Wednesday 20 September 2023

Nordmann's Greenshanks --- A personal 'then and now'

 I saw my first ever Nordmann's Greenshank on Ko Libong in Thailand... and of course Crab Plover! Ko Libong was the place to go at the time if you wanted to see Nordmann's, the only known wintering site, as well as the only east Asian location for Crab Plover.

There had been zero development on the island at that time, no tourists, no accommodation. The late Russell Slack and I took the long-boat from the mainland with locals and livestock. On arrival we met the island's chemist who welcomed us to sleep on the floor of his shop for the duration of our stay; we were also welcome to eat meals with the family but were asked for a small contribution to the cost. Apart from the chemist no one spoke a word of English, except for "Nordmann's Greenshank" which seemed to be the universal greeting to any visitor. Presumably the only visitors to this island were birders and the locals had probably never met a foreigner who wasn't carrying binoculars. We also visited the island's 'cinema', one evening a large white sheet was tied between trees, the generator cranked-up a video played to the assembled islanders sitting on the ground to watch; from the visitors perspective this seemed communal event and whichever video had been brought over from the mainland probably didn't matter. This was a world away from the Thailand most tourists would have seen.

If the Crab Plovers were were easy to spot and identify, the Nordmann's were not. Basically, we didn't really know much about separating them from Common Greenshank, I'd never seen a photograph of one, and we were playing it by ear. What a difference the internet makes!!!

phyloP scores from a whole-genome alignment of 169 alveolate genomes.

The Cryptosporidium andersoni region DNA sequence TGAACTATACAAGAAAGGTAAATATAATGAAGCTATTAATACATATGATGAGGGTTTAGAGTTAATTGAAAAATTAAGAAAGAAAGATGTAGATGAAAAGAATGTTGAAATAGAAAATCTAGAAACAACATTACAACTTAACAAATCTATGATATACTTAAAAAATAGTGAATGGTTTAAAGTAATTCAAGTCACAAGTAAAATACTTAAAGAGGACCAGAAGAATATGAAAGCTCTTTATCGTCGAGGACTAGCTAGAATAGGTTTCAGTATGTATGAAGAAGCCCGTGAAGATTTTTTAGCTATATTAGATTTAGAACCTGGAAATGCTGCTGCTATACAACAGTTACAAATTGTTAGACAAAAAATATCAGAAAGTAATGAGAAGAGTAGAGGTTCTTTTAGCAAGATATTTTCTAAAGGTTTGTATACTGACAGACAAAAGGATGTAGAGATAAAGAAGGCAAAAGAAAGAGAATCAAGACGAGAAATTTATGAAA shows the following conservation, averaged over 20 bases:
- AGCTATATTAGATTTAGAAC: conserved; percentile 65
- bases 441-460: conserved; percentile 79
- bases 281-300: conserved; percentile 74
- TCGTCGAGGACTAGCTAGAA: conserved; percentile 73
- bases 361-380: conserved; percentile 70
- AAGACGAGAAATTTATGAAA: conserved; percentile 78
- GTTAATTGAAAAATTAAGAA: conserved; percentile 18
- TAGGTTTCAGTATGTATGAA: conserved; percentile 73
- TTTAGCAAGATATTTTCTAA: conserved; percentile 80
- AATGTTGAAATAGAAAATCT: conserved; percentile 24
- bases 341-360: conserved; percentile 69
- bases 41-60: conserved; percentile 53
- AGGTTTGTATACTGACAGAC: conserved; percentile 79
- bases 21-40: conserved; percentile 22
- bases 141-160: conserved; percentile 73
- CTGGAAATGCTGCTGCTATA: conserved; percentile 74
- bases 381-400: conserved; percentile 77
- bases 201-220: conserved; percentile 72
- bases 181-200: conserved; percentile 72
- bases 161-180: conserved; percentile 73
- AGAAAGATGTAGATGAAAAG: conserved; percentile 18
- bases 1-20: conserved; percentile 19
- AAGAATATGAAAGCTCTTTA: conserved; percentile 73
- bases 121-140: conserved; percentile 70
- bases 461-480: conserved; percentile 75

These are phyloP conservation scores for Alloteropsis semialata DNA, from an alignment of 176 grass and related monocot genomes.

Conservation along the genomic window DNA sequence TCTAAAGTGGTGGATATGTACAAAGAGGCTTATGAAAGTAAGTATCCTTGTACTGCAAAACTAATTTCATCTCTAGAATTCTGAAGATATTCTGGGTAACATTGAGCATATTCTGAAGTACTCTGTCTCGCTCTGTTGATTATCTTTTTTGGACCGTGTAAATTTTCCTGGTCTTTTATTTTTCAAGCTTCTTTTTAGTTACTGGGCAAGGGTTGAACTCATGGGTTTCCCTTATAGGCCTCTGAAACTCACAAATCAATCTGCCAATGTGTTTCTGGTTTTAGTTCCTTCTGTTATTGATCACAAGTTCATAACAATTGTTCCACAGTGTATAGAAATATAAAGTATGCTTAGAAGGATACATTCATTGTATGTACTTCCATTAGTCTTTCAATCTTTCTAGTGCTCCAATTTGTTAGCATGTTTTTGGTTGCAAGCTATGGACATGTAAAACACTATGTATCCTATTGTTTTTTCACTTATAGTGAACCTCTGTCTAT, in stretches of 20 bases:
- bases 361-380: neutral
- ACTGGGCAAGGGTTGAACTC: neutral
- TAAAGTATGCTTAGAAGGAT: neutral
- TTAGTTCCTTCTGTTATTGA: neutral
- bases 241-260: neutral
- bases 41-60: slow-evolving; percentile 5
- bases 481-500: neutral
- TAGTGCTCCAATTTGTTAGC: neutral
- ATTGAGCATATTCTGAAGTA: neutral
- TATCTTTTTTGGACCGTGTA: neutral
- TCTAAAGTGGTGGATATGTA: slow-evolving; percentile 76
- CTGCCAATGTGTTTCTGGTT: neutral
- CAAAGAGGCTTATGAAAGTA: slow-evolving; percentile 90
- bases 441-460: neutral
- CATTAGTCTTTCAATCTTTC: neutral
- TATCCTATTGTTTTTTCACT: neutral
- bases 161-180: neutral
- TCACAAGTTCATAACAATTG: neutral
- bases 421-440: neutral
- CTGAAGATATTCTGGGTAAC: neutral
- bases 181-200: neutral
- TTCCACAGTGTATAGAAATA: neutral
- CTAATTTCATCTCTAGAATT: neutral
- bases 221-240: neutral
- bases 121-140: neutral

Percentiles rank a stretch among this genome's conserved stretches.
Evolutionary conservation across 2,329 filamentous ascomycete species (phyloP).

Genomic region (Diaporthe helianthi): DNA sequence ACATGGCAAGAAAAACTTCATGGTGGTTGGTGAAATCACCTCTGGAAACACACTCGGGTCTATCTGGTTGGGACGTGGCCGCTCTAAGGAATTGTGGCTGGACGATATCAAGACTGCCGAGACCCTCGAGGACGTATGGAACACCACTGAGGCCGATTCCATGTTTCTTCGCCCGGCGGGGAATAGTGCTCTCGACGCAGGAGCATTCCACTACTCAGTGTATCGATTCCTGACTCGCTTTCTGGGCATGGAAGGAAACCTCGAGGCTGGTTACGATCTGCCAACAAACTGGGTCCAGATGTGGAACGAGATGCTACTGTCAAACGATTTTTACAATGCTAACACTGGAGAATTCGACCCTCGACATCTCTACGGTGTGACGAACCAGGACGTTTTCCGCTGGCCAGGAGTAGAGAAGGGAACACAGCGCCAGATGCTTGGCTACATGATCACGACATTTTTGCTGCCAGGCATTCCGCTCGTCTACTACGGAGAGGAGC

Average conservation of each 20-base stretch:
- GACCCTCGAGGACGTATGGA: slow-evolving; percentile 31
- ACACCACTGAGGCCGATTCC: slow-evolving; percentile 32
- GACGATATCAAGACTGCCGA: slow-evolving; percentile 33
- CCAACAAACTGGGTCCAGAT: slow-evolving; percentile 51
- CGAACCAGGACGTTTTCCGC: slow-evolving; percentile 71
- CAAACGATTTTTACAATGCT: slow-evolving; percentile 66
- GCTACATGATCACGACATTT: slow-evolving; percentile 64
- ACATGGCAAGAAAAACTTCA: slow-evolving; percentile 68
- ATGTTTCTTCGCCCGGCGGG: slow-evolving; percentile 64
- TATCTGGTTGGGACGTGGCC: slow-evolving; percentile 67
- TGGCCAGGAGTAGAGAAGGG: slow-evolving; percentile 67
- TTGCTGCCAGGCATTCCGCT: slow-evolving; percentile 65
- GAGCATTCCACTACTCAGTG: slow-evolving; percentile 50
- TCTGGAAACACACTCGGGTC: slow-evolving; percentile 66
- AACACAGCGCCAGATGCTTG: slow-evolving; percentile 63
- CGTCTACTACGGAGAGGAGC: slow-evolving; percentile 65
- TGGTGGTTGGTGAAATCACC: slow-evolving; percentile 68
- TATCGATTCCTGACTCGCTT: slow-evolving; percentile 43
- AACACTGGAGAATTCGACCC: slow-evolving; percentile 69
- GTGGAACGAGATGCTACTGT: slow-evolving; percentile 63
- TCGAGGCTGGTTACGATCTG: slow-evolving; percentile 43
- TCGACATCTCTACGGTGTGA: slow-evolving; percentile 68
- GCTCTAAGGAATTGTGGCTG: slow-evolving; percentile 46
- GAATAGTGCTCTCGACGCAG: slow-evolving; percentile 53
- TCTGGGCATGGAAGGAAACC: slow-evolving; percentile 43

King et al. (Birds of South East Asia), was the standard reference for travelling birders, and was pretty much on the money:-

"Very much like Common Greenshank and must be separated with care by somewhat stouter bill, with yellowish basal half; ...paler upperparts in winter; paler dark barring on tail; unmarked white axilliaries and wing lining; shorter and often yellower legs, giving a different appearance when feeding..." 

Nevertheless, we weren't carrying scopes on what was, for me, a four-month-trip, so with bins only it wasn't easy. Not only was there no internet in those days, digital photography didn't exist either, so there was no checking images later, everything was sketches and notes. I don't think birding is any more or less exciting nowadays but it's certainly much easier. Plus, fine details of moult, features only apparent in flight and so on, make photography an amazing learning tool, sketches could only show details actually seen in the field.

Of the 'big three' in Japan, Asian Dowitcher, Nordmann's Greenshank and Spoon-billed Sandpiper, I had to wait by far the longest for Nordmann's. In fact, I had to make the trip to Saga, Kyushu, to finally see this species, but as it turns up in Kyushu at the same time as Chinese Sparrowhawk, it makes for an enjoyable birding trip. Tidal sites are tricky and if you hit Daijugarami at the wrong time it can be a very frustrating place. Even at high tide you aren't guaranteed good views.

Spot the Nordmann's; this one isn't nearly as distant as they can be.
My first close-to-home bird was in Mie; a juvenile moulting to first winter 9 September 2018, and again further up the coast six days later. I stopped at a small beach between breakwaters and there it was amongst a mixed flock of waders! I don't normally check that beach which made it all the more delightful of a surprise. And, you can't beat sitting on the sand letting the waders to come to you.

...unless they are also just sitting on the beach.

Surprisingly little plastic along the tideline, far more pleasing to the eye than is too often the case.

Quite a few juvenile mantle and scapular feathers already replaced.

Bottom left with Great Knot.

Two weeks ago I found another in Mie, this time in full juvenile plumage and therefore a first for me. Assuming I found it when it first arrived, it was present for 12 days but it could have been there longer for all I know.

At high tide the bird was too close, standing on the concrete ledge at the foot of the seawall. However, as the water receded the angle of view improved with the bird dashing around at high speed, its head often completely submerged, catching small crabs. As the water dropped further the bird moved out with it across the flats, soon too far for detailed photographs.  

No comments:

Post a Comment